The employment rate of those observed to exit disability in this way rose from about 50% to 58% comparing the year of exit with the previous year. Statistical analysis of these individuals confirmed that exiting disability was associated with an increase of about 7 percentage points in the probability of being in employment, having controlled for personal and household characteristics.
Exit from disability was also found to be associated with an increase in household income. Personal and household characteristics accounted for some of this apparent effect, but when they were taken into account exit itself was still associated with an increase of about 10% in predicted household income. Exit from disability appeared to be associated with some reduction in poverty risk, but when other characteristics were added to the explanatory model, notably the person's education level, that effect was no longer statistically significant. Similarly, the estimated impact of exit on social participation was not statistically significant.
As well as examining what happened on disability onset and exit, we also looked at those reporting persistent illness/disability, that is over all seven years of the panel survey. A total of 180 cases had that experience, accounting for 7% of all respondents and 16% of those who reported disability at any point over the life of the survey. Those experiencing persistent disability were disproportionately older and less well educated than others.
Persistent disability was associated with a greatly reduced likelihood of being in work, with only 13% of these individuals in employment throughout the period of the panel, compared with half of those of working age with no reported disability experience. When a range of other personal and household characteristics was taken into account, such persistent disability was estimated to be associated with a 42 percentage point reduction in the likelihood of being in employment. This represents a very substantial reduction, with all the implications that has both for income and for broader participation in the life of society.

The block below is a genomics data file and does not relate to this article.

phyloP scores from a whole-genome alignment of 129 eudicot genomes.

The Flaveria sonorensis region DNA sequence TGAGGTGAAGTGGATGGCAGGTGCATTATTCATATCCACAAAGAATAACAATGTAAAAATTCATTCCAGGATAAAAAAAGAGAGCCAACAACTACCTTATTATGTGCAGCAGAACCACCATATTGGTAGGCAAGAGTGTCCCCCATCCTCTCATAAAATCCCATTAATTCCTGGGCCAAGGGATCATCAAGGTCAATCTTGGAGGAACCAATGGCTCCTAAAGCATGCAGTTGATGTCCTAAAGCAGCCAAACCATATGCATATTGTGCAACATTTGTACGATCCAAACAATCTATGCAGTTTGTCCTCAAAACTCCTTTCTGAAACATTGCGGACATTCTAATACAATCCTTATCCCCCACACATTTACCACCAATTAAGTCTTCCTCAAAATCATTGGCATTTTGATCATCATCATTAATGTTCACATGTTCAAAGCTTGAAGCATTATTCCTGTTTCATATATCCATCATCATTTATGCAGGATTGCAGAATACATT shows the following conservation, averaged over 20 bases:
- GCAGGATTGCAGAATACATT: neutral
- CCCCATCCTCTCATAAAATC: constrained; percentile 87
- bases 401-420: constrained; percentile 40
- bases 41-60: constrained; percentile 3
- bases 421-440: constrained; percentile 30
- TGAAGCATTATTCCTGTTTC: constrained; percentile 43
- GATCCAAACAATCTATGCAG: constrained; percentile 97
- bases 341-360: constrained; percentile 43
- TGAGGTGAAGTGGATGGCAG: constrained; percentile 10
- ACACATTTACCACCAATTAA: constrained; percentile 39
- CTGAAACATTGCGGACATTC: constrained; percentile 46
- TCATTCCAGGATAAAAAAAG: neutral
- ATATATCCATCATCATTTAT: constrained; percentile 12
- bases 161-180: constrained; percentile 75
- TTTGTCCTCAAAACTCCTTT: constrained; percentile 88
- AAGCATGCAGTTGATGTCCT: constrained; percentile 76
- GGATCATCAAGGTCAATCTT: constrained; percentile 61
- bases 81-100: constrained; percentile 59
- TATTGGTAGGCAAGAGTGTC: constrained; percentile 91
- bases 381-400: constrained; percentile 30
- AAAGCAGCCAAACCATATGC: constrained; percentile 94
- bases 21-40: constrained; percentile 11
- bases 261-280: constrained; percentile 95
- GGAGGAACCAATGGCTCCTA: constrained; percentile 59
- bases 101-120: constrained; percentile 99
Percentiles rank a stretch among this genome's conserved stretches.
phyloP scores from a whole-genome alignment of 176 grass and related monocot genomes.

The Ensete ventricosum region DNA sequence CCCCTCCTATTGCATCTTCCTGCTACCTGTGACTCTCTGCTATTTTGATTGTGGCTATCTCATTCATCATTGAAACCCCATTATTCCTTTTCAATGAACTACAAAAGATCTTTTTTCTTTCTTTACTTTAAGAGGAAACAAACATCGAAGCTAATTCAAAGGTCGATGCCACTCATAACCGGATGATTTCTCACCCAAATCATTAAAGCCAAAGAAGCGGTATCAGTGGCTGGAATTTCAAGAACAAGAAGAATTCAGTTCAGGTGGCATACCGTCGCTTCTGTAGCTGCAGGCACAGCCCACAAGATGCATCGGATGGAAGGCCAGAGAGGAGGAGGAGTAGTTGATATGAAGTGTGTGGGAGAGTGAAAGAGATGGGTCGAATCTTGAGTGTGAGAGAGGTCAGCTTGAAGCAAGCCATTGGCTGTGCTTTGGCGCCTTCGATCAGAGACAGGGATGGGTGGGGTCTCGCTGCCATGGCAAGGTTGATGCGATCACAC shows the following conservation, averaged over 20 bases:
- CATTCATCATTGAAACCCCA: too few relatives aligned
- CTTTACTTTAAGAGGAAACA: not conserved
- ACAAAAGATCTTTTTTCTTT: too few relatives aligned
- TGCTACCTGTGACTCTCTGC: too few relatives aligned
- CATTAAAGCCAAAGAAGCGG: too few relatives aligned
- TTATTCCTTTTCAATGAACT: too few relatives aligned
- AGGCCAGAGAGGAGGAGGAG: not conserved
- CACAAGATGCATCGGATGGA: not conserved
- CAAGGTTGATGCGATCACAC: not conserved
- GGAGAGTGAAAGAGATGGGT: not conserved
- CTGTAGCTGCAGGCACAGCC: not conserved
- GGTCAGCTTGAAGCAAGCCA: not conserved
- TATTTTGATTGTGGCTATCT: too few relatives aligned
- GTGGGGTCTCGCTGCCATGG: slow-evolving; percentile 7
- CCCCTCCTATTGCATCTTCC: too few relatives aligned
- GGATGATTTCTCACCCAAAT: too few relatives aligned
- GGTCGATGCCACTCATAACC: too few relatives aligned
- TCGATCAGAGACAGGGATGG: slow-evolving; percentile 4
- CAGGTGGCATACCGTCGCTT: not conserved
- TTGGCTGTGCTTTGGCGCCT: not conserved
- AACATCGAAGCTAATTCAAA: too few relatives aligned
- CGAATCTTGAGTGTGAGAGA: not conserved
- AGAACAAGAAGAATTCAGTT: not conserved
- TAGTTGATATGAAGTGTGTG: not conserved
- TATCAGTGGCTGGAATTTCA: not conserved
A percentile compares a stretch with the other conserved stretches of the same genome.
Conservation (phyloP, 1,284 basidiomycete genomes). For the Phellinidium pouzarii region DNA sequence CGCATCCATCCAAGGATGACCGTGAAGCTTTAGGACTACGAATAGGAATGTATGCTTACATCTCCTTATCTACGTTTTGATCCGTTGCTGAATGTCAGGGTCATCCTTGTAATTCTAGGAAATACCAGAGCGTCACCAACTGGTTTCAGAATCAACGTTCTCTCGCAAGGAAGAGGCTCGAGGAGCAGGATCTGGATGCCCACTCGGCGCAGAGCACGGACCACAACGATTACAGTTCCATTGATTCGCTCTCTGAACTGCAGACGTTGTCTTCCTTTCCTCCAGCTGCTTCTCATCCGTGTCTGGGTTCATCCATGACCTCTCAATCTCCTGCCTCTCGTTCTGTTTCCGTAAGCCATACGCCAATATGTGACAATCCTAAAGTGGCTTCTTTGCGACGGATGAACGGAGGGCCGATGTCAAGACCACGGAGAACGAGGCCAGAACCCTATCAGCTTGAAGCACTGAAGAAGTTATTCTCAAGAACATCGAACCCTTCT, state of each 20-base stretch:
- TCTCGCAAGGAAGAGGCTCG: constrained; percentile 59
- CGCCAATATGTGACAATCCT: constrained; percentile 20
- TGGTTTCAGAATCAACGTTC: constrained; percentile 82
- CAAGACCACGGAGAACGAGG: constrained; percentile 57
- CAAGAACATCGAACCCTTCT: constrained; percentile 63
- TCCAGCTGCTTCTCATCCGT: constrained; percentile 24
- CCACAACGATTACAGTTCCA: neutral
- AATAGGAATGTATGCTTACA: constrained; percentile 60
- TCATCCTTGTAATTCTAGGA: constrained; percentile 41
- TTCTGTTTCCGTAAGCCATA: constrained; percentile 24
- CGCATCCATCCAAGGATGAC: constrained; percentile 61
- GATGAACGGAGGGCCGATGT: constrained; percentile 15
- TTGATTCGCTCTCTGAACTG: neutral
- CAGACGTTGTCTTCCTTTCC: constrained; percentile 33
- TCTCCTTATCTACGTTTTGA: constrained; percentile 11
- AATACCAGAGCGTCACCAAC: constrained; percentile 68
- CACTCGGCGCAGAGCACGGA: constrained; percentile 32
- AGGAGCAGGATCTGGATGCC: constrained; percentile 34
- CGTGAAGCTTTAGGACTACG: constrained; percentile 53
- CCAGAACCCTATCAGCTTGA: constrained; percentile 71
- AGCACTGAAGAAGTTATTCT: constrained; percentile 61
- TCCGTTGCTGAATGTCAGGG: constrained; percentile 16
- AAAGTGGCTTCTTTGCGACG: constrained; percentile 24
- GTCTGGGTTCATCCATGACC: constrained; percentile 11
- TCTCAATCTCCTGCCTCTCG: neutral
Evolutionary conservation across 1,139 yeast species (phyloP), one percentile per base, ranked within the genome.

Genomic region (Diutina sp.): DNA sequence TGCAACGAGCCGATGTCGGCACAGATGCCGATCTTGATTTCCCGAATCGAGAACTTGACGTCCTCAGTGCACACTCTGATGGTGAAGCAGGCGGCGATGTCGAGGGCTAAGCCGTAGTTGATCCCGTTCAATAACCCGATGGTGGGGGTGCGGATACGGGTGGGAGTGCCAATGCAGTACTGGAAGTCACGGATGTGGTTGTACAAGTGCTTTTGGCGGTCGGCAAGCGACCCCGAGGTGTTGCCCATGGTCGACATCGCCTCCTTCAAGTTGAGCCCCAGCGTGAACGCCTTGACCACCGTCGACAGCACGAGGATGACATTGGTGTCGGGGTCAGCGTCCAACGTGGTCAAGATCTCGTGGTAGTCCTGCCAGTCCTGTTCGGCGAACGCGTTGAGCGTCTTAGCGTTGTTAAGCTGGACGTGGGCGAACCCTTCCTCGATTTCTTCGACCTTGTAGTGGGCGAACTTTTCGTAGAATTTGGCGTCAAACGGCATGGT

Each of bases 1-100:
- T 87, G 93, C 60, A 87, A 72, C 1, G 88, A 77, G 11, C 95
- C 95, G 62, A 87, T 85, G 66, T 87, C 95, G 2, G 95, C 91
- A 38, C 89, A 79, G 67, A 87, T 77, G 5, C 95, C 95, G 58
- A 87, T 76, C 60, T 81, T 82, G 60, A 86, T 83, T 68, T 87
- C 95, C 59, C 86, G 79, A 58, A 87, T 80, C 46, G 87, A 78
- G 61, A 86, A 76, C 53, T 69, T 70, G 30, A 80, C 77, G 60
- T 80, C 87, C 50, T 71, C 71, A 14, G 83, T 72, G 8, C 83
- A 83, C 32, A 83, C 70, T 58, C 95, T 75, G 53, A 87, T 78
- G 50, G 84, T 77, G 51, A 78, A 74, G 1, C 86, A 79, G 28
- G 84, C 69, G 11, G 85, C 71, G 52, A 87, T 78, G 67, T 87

Persistent disability over the life of the panel survey was also strongly linked to lower household income. Even when the personal and household characteristics, including education level, of the individual were taken into account, the predicted household income of someone reporting persistent disability was 20% lower than someone who was otherwise similar but had no experience of disability over the period.
Persistent chronic illness or disability also substantially increased the probability of being below the relative income poverty threshold. When other individual and household characteristics were taken into account, the predicted "at risk of poverty" rate was 13 percentage points higher for someone who experienced persistent disability, compared with those who experienced no disability over the panel period. Once again reduced employment seemed to be the key channel through which disability increased poverty risk.
Finally, having a chronic illness or disability throughout the life of the panel significantly affected the expected level of social participation. After controlling for personal, and household characteristics, the predicted rate of participation (in all four aspects measured) for those reporting disability throughout the panel was 9 percentage points lower than for those with no experience of disability over the period.
The findings of the study, summarised in this chapter, serve to deepen our knowledge and understanding of the impact of disability on key outcomes. They complement the evidence from previous research about the impact of persistent disability on the probability of being in work, on household income and poverty, and on social participation. Furthermore, they quantify the impact of disability onset on that probability, having taken other characteristics of the individual and their household into account. Perhaps the single most important finding is that disability onset and persistent disability, even when everything else we know about the person and their household are taken into account, are each associated with a very substantial reduction in the likelihood of being in work, and primarily through this channel also result in lower household income and a higher risk of poverty. This poses a major challenge for policy in relation to tackling the many-faceted barriers to obtaining and maintaining employment that face people with disabilities, as well as in designing income support policies that provide an adequate standard of living for those relying on that support while also promoting employment.